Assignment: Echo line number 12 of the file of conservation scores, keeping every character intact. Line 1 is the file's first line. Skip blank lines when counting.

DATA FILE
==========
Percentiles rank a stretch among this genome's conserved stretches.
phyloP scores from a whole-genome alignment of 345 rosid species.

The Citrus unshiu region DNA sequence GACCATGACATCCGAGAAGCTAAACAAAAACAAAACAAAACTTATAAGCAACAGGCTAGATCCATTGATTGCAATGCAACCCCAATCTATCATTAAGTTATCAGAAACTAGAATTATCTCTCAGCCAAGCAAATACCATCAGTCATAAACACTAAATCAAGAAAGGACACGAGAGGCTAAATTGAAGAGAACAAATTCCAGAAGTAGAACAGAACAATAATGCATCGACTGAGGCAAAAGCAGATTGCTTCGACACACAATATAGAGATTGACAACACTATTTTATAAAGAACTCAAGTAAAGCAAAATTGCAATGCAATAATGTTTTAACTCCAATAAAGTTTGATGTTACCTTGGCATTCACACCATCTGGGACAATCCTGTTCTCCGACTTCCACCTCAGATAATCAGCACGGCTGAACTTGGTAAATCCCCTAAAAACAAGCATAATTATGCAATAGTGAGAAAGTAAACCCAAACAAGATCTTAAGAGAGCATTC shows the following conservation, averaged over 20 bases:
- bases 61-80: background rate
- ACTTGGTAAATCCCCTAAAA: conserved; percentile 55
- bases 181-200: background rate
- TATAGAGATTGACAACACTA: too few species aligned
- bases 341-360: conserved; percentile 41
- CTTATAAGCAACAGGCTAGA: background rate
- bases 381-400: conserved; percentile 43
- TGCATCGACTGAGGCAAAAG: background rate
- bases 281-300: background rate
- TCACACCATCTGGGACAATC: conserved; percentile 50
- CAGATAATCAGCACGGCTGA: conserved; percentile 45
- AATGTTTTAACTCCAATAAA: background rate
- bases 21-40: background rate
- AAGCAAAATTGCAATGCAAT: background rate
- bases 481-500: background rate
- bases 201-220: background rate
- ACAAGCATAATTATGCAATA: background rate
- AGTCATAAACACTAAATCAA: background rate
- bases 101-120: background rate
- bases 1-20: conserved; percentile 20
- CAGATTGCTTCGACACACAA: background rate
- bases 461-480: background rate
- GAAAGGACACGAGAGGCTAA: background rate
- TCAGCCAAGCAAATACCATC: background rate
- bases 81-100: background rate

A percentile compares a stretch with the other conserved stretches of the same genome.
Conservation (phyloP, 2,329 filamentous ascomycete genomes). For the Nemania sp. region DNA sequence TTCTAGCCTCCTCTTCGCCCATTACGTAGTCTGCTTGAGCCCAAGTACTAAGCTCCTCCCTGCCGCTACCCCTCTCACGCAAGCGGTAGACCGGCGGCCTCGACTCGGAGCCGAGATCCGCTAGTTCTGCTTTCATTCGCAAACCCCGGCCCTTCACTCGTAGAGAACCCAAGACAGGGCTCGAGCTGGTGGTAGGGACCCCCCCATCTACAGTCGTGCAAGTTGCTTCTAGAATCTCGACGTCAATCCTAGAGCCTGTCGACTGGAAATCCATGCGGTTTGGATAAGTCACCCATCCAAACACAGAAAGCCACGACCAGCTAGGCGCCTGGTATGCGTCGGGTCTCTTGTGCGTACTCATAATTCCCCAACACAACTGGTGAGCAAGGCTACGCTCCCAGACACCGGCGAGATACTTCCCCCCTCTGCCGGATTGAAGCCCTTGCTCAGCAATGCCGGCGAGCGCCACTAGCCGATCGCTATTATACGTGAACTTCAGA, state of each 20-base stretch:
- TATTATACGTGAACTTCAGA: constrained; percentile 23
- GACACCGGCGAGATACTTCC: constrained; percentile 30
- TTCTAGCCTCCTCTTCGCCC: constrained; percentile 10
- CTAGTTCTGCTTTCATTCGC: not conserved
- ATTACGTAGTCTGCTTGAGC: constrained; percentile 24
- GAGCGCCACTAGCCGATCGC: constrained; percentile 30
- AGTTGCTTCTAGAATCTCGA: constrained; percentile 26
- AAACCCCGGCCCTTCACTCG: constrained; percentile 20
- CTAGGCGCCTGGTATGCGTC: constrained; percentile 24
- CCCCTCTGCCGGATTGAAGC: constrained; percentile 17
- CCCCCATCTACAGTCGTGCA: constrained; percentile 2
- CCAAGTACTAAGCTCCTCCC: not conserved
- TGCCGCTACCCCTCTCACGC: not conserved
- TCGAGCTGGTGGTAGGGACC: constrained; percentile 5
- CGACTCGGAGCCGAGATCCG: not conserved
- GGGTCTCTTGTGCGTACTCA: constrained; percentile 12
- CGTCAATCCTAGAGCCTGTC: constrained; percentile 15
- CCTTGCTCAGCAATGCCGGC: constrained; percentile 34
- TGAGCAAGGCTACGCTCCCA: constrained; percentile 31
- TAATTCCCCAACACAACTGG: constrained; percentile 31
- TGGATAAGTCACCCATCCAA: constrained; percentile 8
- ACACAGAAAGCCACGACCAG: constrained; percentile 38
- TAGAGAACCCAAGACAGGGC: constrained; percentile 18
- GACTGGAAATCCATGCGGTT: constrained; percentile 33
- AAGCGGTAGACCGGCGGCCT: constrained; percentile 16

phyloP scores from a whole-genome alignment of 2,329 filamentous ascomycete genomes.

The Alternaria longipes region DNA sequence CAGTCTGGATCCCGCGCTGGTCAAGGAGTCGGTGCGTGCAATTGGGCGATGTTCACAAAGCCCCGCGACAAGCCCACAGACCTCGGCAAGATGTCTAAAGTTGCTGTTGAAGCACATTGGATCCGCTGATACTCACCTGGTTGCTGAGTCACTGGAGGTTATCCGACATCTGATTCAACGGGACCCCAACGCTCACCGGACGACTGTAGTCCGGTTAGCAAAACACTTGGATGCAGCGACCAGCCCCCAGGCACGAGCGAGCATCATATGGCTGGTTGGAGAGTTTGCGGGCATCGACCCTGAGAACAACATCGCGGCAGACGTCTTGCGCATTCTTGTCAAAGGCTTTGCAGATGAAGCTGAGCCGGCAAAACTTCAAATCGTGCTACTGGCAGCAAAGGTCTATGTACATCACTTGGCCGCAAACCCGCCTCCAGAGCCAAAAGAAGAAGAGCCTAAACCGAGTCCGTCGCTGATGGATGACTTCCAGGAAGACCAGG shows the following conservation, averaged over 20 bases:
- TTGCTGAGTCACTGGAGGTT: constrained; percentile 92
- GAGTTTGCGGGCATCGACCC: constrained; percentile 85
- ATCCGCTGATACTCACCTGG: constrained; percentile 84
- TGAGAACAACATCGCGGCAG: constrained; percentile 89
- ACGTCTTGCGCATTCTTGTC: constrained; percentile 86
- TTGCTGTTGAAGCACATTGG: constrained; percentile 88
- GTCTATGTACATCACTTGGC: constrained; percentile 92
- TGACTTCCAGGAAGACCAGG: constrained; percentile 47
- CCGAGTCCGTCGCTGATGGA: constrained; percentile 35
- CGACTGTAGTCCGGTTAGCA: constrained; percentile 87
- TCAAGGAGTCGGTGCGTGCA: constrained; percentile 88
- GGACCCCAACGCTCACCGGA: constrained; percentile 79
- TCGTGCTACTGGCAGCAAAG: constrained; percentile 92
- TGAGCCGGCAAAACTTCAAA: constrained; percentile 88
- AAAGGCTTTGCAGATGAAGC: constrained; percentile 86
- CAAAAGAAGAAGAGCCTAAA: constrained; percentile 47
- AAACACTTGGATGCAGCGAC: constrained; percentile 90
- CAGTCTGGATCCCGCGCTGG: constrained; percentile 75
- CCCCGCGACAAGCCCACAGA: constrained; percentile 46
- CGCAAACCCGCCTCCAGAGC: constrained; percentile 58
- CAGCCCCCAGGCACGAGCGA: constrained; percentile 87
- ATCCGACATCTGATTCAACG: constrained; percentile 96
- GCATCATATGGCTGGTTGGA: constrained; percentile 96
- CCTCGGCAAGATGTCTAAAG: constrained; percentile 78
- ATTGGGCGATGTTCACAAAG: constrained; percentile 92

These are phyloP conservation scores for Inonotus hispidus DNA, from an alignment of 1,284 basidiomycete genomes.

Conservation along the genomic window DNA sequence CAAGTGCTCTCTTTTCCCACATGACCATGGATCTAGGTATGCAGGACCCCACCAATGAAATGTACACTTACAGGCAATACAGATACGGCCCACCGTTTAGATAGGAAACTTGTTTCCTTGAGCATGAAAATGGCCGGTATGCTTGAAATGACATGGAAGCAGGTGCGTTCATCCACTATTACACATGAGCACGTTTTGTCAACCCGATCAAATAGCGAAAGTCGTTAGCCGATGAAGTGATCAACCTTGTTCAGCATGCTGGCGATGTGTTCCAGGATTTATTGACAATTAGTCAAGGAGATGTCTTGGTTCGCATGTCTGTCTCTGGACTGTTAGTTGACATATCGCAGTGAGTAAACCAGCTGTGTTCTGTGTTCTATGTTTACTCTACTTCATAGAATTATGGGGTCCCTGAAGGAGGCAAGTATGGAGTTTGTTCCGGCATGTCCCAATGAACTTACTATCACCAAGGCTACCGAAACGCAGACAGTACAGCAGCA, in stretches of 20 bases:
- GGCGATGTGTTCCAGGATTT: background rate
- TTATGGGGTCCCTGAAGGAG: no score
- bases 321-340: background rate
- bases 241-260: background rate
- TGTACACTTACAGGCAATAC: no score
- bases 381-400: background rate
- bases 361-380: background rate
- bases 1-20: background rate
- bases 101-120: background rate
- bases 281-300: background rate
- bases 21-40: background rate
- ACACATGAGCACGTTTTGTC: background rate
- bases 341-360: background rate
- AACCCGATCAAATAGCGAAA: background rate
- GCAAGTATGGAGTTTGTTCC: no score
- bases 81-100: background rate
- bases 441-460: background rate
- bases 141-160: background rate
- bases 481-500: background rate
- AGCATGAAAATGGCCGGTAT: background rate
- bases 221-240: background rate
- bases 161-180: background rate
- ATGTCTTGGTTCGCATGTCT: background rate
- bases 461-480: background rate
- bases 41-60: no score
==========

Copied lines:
- bases 281-300: background rate